The right to life denied.
pic.twitter.com/4Hlghv5H9n — Nicholas Ferrante (@Nich_Ferrante) November 2, 2018 Then there was the infamous massacre of children, with 43 dead and 60 injured when a bus was hit while on its way to a market located in the north of the country, in addition to the most recent bombing by the Saudi air force of a Save the Children hospital which caused 7 deaths, including 4 children.
The feeling is that the war in Yemen is another piece of the delicate chess game being played in the Middle East.
The rebels who control the capital San'a are Shiites like Iran, historic allies of Russia and the Assad regime in Syria.
On the other hand, it can be said that the rest of the Middle East, including Isis, is on the contrary Sunni.
For the United States and Saudi Arabia, toppling the Houthi rebels in Yemen would mean weakening Iran, a great enemy of both countries.
When drones attacked the Abqaiq and Khurais oil facilities on September 14, 2019, Saudi Arabia was forced in one fell swoop to halve its daily oil production.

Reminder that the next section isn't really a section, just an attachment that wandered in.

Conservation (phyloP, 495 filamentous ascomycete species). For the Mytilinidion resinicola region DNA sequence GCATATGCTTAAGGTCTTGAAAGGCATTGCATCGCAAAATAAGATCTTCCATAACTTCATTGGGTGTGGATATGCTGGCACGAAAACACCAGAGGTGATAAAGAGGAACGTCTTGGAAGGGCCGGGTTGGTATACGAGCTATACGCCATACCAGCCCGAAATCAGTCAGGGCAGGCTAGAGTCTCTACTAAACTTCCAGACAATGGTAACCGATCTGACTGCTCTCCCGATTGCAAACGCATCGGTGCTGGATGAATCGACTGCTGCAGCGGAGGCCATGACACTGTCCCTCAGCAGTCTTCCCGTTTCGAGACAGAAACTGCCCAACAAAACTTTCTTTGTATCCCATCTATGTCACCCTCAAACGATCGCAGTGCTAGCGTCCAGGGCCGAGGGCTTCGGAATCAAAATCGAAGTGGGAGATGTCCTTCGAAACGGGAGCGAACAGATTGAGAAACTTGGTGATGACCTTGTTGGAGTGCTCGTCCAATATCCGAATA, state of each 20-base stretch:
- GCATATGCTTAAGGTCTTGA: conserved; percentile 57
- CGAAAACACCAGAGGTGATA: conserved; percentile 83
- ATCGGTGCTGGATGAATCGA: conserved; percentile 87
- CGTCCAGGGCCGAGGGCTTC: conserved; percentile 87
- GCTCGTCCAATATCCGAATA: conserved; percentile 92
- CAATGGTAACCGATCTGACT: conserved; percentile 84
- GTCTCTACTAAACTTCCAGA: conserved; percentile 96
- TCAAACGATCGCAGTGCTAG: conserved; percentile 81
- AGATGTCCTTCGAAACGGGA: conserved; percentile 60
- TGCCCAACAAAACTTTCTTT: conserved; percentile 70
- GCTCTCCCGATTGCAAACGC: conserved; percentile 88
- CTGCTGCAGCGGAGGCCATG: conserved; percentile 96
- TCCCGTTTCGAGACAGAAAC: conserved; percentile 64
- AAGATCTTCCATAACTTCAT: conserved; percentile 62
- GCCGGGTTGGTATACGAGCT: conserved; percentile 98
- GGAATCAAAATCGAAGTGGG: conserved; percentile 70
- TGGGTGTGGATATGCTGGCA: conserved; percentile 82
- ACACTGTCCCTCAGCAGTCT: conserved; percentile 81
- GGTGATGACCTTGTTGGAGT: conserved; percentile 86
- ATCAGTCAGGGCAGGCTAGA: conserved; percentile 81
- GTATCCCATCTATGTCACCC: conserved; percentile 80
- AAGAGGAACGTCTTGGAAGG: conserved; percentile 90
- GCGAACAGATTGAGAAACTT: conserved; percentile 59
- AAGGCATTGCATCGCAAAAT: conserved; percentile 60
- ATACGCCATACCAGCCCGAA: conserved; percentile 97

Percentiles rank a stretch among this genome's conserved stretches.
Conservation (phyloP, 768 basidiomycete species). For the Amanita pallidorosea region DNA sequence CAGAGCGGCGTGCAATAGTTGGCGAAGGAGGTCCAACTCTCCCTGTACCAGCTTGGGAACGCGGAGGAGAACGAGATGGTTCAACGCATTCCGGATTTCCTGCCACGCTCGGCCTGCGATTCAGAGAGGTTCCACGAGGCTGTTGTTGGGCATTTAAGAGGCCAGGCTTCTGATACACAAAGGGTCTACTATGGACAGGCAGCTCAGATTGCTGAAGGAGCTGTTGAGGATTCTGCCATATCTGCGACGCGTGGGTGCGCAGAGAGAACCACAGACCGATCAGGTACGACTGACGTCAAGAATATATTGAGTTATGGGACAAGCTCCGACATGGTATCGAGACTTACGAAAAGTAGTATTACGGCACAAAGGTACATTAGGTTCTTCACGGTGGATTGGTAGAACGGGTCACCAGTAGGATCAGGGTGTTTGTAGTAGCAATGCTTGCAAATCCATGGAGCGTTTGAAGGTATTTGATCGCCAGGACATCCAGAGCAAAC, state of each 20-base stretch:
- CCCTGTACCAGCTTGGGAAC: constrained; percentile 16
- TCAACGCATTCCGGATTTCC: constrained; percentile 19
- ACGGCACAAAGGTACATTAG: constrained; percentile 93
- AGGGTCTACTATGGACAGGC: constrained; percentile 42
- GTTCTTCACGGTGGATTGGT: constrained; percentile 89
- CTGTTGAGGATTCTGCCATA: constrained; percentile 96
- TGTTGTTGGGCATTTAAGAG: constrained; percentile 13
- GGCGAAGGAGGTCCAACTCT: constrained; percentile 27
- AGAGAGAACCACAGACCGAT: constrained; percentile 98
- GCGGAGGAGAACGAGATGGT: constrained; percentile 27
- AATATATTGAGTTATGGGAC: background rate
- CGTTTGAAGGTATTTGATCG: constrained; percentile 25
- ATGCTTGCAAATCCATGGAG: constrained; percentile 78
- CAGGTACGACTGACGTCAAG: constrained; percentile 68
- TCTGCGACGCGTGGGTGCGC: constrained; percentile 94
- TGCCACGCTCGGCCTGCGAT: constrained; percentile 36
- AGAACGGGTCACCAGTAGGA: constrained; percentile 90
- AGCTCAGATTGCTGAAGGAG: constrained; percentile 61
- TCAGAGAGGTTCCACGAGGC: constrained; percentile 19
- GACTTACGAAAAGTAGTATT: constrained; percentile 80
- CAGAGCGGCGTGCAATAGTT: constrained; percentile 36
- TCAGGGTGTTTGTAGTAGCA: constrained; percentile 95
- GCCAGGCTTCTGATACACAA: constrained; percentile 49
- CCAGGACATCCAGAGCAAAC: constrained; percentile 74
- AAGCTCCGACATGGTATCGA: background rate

Immediately after the attack, the United States accused the Houthi rebels and Iran of being responsible, threatening harsh consequences: it took a surge in the cost of oil to turn the international spotlight on the war in Yemen.
Now, however, the rebels are ready to play a leading role in the war in Israel too.
The Yemeni armed forces "confirm that they will continue to carry out qualitative attacks with missiles and drones until the Israeli aggression ends," read a Houthi military statement broadcast on Al-Masirah television.
The war from Israel is on the verge of spreading to the entire Middle East and Yemen could be one of the hottest fronts in this possible regional conflict.

Author: Hermes A.I.